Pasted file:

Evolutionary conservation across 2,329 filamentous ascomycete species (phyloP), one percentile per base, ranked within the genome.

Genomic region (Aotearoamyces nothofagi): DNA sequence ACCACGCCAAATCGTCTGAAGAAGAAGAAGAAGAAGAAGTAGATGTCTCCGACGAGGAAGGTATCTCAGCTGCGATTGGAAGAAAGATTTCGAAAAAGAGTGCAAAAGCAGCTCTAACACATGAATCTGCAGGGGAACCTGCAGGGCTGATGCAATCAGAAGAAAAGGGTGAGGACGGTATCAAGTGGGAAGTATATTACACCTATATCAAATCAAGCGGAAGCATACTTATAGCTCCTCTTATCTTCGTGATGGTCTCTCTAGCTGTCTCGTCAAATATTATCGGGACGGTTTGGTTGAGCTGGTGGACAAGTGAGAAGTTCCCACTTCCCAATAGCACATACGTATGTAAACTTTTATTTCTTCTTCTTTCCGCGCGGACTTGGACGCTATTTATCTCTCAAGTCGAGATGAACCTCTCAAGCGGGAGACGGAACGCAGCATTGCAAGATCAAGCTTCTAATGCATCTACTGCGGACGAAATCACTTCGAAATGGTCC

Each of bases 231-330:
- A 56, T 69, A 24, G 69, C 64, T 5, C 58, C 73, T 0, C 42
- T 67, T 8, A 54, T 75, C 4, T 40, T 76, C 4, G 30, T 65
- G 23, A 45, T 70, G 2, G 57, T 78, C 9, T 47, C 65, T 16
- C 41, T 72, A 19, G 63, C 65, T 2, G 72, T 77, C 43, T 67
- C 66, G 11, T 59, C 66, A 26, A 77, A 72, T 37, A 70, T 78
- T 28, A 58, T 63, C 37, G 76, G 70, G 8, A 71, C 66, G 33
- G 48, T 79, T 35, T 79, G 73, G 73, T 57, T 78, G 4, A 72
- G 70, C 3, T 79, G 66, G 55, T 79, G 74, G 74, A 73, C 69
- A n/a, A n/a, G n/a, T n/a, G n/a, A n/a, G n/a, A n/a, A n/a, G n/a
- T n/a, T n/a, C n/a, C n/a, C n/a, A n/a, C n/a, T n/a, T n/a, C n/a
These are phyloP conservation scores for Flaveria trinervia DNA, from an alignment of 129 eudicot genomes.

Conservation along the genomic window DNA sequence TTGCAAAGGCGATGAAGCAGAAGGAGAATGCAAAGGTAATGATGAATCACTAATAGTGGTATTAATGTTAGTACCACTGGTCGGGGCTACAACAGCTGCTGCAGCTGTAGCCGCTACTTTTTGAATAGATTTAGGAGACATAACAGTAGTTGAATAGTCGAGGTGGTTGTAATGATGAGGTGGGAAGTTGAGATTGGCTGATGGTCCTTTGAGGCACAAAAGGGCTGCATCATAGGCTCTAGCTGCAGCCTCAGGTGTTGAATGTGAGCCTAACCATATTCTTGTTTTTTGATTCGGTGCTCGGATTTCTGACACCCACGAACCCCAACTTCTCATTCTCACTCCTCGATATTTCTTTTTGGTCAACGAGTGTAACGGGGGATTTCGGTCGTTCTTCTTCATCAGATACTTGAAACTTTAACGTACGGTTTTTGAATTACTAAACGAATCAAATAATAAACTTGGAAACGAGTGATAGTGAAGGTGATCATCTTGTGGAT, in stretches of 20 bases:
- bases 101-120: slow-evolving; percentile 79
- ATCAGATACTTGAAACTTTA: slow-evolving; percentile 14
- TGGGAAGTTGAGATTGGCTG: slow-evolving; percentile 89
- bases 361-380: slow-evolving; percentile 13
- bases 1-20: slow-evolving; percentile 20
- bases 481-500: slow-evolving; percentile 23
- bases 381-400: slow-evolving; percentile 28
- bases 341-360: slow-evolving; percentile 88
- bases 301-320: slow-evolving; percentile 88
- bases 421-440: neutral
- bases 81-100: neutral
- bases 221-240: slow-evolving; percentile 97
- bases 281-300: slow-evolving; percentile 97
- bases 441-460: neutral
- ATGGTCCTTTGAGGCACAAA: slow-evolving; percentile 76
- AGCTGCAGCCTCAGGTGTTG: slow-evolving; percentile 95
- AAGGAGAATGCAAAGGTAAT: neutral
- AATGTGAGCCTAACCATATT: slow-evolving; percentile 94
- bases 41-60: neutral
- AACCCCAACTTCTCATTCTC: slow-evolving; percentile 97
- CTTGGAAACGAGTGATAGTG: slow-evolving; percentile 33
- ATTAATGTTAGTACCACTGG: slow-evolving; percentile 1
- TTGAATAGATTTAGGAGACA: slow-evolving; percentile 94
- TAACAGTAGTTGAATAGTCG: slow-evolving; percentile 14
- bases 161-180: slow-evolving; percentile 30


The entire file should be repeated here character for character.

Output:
Evolutionary conservation across 2,329 filamentous ascomycete species (phyloP), one percentile per base, ranked within the genome.

Genomic region (Aotearoamyces nothofagi): DNA sequence ACCACGCCAAATCGTCTGAAGAAGAAGAAGAAGAAGAAGTAGATGTCTCCGACGAGGAAGGTATCTCAGCTGCGATTGGAAGAAAGATTTCGAAAAAGAGTGCAAAAGCAGCTCTAACACATGAATCTGCAGGGGAACCTGCAGGGCTGATGCAATCAGAAGAAAAGGGTGAGGACGGTATCAAGTGGGAAGTATATTACACCTATATCAAATCAAGCGGAAGCATACTTATAGCTCCTCTTATCTTCGTGATGGTCTCTCTAGCTGTCTCGTCAAATATTATCGGGACGGTTTGGTTGAGCTGGTGGACAAGTGAGAAGTTCCCACTTCCCAATAGCACATACGTATGTAAACTTTTATTTCTTCTTCTTTCCGCGCGGACTTGGACGCTATTTATCTCTCAAGTCGAGATGAACCTCTCAAGCGGGAGACGGAACGCAGCATTGCAAGATCAAGCTTCTAATGCATCTACTGCGGACGAAATCACTTCGAAATGGTCC

Each of bases 231-330:
- A 56, T 69, A 24, G 69, C 64, T 5, C 58, C 73, T 0, C 42
- T 67, T 8, A 54, T 75, C 4, T 40, T 76, C 4, G 30, T 65
- G 23, A 45, T 70, G 2, G 57, T 78, C 9, T 47, C 65, T 16
- C 41, T 72, A 19, G 63, C 65, T 2, G 72, T 77, C 43, T 67
- C 66, G 11, T 59, C 66, A 26, A 77, A 72, T 37, A 70, T 78
- T 28, A 58, T 63, C 37, G 76, G 70, G 8, A 71, C 66, G 33
- G 48, T 79, T 35, T 79, G 73, G 73, T 57, T 78, G 4, A 72
- G 70, C 3, T 79, G 66, G 55, T 79, G 74, G 74, A 73, C 69
- A n/a, A n/a, G n/a, T n/a, G n/a, A n/a, G n/a, A n/a, A n/a, G n/a
- T n/a, T n/a, C n/a, C n/a, C n/a, A n/a, C n/a, T n/a, T n/a, C n/a
These are phyloP conservation scores for Flaveria trinervia DNA, from an alignment of 129 eudicot genomes.

Conservation along the genomic window DNA sequence TTGCAAAGGCGATGAAGCAGAAGGAGAATGCAAAGGTAATGATGAATCACTAATAGTGGTATTAATGTTAGTACCACTGGTCGGGGCTACAACAGCTGCTGCAGCTGTAGCCGCTACTTTTTGAATAGATTTAGGAGACATAACAGTAGTTGAATAGTCGAGGTGGTTGTAATGATGAGGTGGGAAGTTGAGATTGGCTGATGGTCCTTTGAGGCACAAAAGGGCTGCATCATAGGCTCTAGCTGCAGCCTCAGGTGTTGAATGTGAGCCTAACCATATTCTTGTTTTTTGATTCGGTGCTCGGATTTCTGACACCCACGAACCCCAACTTCTCATTCTCACTCCTCGATATTTCTTTTTGGTCAACGAGTGTAACGGGGGATTTCGGTCGTTCTTCTTCATCAGATACTTGAAACTTTAACGTACGGTTTTTGAATTACTAAACGAATCAAATAATAAACTTGGAAACGAGTGATAGTGAAGGTGATCATCTTGTGGAT, in stretches of 20 bases:
- bases 101-120: slow-evolving; percentile 79
- ATCAGATACTTGAAACTTTA: slow-evolving; percentile 14
- TGGGAAGTTGAGATTGGCTG: slow-evolving; percentile 89
- bases 361-380: slow-evolving; percentile 13
- bases 1-20: slow-evolving; percentile 20
- bases 481-500: slow-evolving; percentile 23
- bases 381-400: slow-evolving; percentile 28
- bases 341-360: slow-evolving; percentile 88
- bases 301-320: slow-evolving; percentile 88
- bases 421-440: neutral
- bases 81-100: neutral
- bases 221-240: slow-evolving; percentile 97
- bases 281-300: slow-evolving; percentile 97
- bases 441-460: neutral
- ATGGTCCTTTGAGGCACAAA: slow-evolving; percentile 76
- AGCTGCAGCCTCAGGTGTTG: slow-evolving; percentile 95
- AAGGAGAATGCAAAGGTAAT: neutral
- AATGTGAGCCTAACCATATT: slow-evolving; percentile 94
- bases 41-60: neutral
- AACCCCAACTTCTCATTCTC: slow-evolving; percentile 97
- CTTGGAAACGAGTGATAGTG: slow-evolving; percentile 33
- ATTAATGTTAGTACCACTGG: slow-evolving; percentile 1
- TTGAATAGATTTAGGAGACA: slow-evolving; percentile 94
- TAACAGTAGTTGAATAGTCG: slow-evolving; percentile 14
- bases 161-180: slow-evolving; percentile 30